NASA’s Dawn spacecraft has captured the brightest pictures of dwarf planet Ceres, which reveals its sunlit North Pole and diverse surface.
Prior to taking this image, the Dawn spacecraft had spent more than a month in orbit on the dark side of the dwarf planet. Dawn arrived at Ceres on March 6, marking the first time a spacecraft has orbited the dwarf planet. On April 10th, the spacecraft took the images of the dwarf planet’s sunlit North Pole from a distance of 21,000 miles. These images represent the highest-resolution views of Ceres to date.
Ceres is the largest object in the asteroid belt, which lies between the orbits of Mars and Jupiter. It is composed of rock and ice, is 590 miles in diameter, and comprises approximately one third of the mass of the asteroid belt. It is the only dwarf planet in the inner Solar System and the only object in the asteroid belt known to be unambiguously rounded by its own gravity. It was discovered by Giuseppe Piazzi, on 1 January 1801.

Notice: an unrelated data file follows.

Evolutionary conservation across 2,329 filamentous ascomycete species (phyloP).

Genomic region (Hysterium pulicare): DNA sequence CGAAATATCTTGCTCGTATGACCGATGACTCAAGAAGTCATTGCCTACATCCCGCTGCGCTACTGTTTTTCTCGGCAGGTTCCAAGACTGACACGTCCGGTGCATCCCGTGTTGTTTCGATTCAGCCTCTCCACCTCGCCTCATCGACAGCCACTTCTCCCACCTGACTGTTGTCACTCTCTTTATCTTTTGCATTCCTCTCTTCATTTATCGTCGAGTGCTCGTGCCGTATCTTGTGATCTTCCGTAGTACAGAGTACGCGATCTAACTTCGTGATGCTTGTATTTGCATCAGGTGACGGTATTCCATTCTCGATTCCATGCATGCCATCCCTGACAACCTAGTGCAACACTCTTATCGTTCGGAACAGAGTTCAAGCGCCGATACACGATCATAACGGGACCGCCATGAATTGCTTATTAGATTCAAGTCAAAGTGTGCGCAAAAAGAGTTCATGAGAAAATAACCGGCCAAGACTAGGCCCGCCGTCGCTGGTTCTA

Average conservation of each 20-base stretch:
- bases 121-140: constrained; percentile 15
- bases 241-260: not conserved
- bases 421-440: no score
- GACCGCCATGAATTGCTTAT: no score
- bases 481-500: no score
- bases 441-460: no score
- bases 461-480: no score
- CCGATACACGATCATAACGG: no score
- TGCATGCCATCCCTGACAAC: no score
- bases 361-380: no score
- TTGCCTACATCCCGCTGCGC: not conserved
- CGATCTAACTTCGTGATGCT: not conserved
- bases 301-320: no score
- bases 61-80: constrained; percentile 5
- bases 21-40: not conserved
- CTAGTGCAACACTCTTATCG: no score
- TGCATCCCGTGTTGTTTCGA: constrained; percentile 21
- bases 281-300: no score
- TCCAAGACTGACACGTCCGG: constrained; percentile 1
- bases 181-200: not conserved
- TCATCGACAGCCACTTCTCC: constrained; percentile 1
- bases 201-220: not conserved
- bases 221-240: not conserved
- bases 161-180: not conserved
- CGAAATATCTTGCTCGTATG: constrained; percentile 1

NASA has stated that the spacecraft (which is the first to orbit two bodies, the first being the asteroid Vesta) will enter Ceres’ orbit at 8,400 miles above the surface on 23 April. It will then start to collect the dwarf planet’s data.
Dawn was launched by NASA in September 2007 with the mission of studying two of the three known protoplanets of the asteroid belt, Vesta and Ceres. It is first spacecraft to orbit two extraterrestrial bodies, the first spacecraft to visit either Vesta or Ceres, and also the first to visit a dwarf planet, arriving at Ceres a few months before New Horizons was scheduled to fly by Pluto. It entered Vesta’s orbit on July 16, 2011, and completed a 14-month survey mission before leaving for Ceres in late 2012. It will continue to study Ceres until June 2016.